Numerical study of the multi-strand deposition using a boundary-conforming free-surface approach

  • González, Felipe (RWTH Aachen University)
  • Elgeti, Stefanie (TU Wien)
  • Behr, Marek (RWTH Aachen University)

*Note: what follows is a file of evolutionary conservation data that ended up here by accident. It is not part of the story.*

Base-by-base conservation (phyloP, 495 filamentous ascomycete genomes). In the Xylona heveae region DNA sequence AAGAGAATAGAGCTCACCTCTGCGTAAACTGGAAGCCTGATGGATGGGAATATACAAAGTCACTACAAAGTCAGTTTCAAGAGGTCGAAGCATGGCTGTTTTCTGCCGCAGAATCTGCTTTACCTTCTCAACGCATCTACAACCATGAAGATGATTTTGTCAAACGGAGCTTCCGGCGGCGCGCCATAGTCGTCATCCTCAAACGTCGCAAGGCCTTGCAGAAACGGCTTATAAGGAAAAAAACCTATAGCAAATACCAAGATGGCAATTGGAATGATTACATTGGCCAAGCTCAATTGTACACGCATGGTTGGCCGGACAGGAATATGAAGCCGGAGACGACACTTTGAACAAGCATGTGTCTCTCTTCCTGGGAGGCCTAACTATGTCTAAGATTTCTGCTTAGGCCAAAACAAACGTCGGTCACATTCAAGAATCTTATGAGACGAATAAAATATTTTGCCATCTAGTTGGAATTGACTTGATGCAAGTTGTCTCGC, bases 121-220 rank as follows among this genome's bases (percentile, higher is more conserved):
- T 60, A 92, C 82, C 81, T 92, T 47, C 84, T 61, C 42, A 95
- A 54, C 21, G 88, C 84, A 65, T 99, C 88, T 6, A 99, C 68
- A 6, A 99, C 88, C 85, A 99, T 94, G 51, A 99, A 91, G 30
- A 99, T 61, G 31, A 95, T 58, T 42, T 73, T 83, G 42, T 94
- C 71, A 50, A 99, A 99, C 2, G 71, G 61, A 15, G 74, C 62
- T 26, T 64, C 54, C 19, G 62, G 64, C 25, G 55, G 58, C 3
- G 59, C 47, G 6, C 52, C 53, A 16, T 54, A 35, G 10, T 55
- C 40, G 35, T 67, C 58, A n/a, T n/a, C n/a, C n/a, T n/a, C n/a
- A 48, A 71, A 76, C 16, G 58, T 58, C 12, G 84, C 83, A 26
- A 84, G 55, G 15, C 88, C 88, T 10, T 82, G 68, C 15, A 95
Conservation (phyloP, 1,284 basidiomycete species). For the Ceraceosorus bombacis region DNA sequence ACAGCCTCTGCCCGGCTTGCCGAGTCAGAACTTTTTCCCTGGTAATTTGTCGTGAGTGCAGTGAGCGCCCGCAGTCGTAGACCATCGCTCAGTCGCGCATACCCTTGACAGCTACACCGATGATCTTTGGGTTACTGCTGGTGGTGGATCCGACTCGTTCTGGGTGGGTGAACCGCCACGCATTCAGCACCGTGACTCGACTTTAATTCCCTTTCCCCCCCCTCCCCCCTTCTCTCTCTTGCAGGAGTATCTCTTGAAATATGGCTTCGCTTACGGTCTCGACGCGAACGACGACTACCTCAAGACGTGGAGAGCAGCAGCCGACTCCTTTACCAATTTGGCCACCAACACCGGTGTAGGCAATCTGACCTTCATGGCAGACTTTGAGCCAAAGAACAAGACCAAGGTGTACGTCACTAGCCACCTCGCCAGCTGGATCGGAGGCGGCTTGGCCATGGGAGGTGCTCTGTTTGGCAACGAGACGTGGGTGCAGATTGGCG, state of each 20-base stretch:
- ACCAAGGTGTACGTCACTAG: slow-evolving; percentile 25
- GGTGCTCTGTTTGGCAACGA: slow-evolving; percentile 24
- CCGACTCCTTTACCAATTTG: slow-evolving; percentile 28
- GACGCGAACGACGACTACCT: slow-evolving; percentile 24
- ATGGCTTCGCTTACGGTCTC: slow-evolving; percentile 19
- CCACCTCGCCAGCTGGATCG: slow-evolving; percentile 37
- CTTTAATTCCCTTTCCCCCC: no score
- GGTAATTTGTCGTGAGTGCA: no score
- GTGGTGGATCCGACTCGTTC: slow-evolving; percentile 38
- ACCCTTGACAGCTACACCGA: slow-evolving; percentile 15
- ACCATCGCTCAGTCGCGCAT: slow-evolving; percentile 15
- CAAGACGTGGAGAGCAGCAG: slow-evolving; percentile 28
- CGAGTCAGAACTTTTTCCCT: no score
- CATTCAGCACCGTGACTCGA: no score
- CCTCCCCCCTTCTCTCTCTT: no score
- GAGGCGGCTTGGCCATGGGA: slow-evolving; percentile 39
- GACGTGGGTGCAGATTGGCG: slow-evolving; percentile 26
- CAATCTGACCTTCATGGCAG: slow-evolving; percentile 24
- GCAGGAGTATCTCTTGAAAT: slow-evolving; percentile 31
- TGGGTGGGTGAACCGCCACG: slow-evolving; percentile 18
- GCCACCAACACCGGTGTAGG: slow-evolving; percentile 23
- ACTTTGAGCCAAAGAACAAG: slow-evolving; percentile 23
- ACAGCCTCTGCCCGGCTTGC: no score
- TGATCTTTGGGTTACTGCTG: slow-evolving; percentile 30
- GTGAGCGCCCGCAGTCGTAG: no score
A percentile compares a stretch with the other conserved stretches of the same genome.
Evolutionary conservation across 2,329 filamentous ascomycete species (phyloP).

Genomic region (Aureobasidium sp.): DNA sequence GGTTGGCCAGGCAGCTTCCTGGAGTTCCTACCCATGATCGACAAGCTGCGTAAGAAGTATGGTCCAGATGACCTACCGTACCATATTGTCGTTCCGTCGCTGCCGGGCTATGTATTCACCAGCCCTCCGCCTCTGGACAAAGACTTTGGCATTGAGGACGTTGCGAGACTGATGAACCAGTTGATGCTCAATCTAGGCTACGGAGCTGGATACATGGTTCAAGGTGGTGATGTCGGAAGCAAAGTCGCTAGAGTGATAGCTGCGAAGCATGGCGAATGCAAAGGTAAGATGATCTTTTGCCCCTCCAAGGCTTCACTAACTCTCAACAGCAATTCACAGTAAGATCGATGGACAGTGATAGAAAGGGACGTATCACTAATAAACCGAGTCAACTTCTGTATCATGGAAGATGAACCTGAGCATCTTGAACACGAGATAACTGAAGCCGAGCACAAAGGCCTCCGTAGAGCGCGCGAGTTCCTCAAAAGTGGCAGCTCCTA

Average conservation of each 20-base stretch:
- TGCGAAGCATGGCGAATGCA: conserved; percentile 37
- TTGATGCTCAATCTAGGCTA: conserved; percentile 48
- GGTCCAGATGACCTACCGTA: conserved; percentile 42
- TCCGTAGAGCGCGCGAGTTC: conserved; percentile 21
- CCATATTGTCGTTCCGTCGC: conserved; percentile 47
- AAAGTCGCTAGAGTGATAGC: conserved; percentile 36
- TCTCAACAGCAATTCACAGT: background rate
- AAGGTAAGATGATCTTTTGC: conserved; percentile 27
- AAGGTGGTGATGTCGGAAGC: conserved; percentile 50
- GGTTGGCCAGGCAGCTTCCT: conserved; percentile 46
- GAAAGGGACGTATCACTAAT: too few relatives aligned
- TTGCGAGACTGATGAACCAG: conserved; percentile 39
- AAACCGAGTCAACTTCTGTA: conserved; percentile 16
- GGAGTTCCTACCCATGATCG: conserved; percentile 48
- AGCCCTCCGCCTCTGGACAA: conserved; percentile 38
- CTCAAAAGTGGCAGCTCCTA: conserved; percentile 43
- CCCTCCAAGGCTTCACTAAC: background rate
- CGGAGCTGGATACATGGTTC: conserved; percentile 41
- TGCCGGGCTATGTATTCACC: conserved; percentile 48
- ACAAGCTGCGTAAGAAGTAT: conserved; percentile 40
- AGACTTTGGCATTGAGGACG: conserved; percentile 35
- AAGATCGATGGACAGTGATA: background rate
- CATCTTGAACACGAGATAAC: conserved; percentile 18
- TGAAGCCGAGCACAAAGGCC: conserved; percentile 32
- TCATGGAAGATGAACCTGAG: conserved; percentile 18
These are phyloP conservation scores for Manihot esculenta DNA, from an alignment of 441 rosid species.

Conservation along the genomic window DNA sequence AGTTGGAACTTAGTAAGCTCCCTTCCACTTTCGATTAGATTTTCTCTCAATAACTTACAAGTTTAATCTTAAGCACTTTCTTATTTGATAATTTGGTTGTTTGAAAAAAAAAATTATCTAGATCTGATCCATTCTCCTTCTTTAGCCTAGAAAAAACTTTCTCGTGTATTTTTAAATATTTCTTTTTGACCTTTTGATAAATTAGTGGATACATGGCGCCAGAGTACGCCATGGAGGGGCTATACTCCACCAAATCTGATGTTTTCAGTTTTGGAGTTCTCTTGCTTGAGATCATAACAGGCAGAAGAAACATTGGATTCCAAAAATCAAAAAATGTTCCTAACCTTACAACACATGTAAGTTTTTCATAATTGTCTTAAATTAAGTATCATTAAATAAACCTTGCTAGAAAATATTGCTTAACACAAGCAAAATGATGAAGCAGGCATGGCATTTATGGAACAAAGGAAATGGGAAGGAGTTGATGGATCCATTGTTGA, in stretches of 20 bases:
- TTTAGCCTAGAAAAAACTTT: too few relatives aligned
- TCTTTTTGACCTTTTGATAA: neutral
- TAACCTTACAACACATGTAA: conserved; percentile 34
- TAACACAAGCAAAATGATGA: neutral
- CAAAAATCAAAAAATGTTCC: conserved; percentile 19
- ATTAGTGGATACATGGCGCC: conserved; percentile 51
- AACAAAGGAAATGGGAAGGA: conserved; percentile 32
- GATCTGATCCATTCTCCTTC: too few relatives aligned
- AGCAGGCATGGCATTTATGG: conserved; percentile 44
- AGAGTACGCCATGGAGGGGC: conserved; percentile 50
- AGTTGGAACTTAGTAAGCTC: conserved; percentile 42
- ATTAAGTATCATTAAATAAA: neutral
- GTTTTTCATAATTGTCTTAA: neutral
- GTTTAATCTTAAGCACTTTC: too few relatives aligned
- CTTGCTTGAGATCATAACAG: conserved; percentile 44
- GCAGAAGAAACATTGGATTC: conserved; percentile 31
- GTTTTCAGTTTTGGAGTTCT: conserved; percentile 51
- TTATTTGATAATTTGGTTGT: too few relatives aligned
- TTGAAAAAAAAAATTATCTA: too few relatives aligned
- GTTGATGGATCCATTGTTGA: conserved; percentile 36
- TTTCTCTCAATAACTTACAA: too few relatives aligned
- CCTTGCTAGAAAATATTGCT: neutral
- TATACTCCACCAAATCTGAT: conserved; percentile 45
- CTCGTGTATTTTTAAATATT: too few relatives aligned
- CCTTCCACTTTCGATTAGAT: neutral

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A numerical study of the multi-strand deposition in a fused deposition modeling (FDM) process is carried out in this work. The FDM process is a popular fabrication process mainly used in manufacturing functional parts and rapid prototyping, Due to the complexity of simulating the process, it is common to focus the study on a single-strand extrusion [1]. This work extends the FDM simulations presented in [1] to a multi-strand extrusion simulation. A spline-based representation of the previously printed strand boundaries is used to include the effect of neighboring strands in the simulation. In contrast to the single-strand simulation, the focus moves to compute the interfilament void remaining after every deposition, which is responsible for the porosity of the final object. Accurately predicting a quantity like porosity is crucial in an FDM process since it directly impacts the final object's mechanical properties. The simulation framework is based on the stabilized finite-element method. The arbitrary Eulerian-Langrangian (ALE) formulation addresses the deformation of the domain and a boundary-conforming free-surface approach [2] is used to track the filament motion. Furthermore, by using a boundary-conforming approach, the computational domain matches exactly the filament shape and allows an accurate description of the free-surface movement. The mesh motion is enhanced by using a sophisticated mesh-update method called the surface-reconstruction virtual-region method (SR-VR) [3], which is designed for problems with large mesh translation and topology changes. Particularly for the FDM simulation, the SR-VR method allows augmenting the domain with new elements, which translates into extruding new material from the printed nozzle. The Cross-WLF viscosity model is used to represent the shear rate-dependent and the temperature-dependent behavior of the polymer material.